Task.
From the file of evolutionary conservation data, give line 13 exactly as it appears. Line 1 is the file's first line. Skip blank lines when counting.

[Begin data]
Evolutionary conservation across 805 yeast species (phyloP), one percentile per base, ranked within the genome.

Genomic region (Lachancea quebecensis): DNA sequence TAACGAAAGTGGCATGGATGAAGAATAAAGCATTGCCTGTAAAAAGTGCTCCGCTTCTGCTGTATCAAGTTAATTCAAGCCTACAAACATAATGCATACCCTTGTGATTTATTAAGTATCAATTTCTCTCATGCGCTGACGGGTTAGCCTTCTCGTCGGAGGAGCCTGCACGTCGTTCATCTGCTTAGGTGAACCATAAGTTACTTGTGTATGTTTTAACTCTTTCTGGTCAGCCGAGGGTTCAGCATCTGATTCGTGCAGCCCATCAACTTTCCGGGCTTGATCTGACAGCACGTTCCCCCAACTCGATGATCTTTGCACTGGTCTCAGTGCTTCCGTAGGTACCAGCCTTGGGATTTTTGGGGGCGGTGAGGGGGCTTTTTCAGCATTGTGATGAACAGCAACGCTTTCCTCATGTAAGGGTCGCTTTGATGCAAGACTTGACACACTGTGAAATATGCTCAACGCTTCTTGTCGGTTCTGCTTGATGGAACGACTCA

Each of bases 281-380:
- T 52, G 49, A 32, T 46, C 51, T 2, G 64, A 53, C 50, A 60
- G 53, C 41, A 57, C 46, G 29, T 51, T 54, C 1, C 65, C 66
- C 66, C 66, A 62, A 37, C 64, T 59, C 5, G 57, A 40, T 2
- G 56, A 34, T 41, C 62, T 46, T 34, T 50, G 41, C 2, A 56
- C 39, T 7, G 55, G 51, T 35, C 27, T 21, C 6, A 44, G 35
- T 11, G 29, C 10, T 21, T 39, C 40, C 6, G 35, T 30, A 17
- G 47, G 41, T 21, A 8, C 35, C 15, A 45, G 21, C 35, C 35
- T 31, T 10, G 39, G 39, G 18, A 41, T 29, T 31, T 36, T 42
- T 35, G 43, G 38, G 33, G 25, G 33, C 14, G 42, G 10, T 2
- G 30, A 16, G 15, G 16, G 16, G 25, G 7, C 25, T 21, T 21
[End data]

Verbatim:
- G 30, A 16, G 15, G 16, G 16, G 25, G 7, C 25, T 21, T 21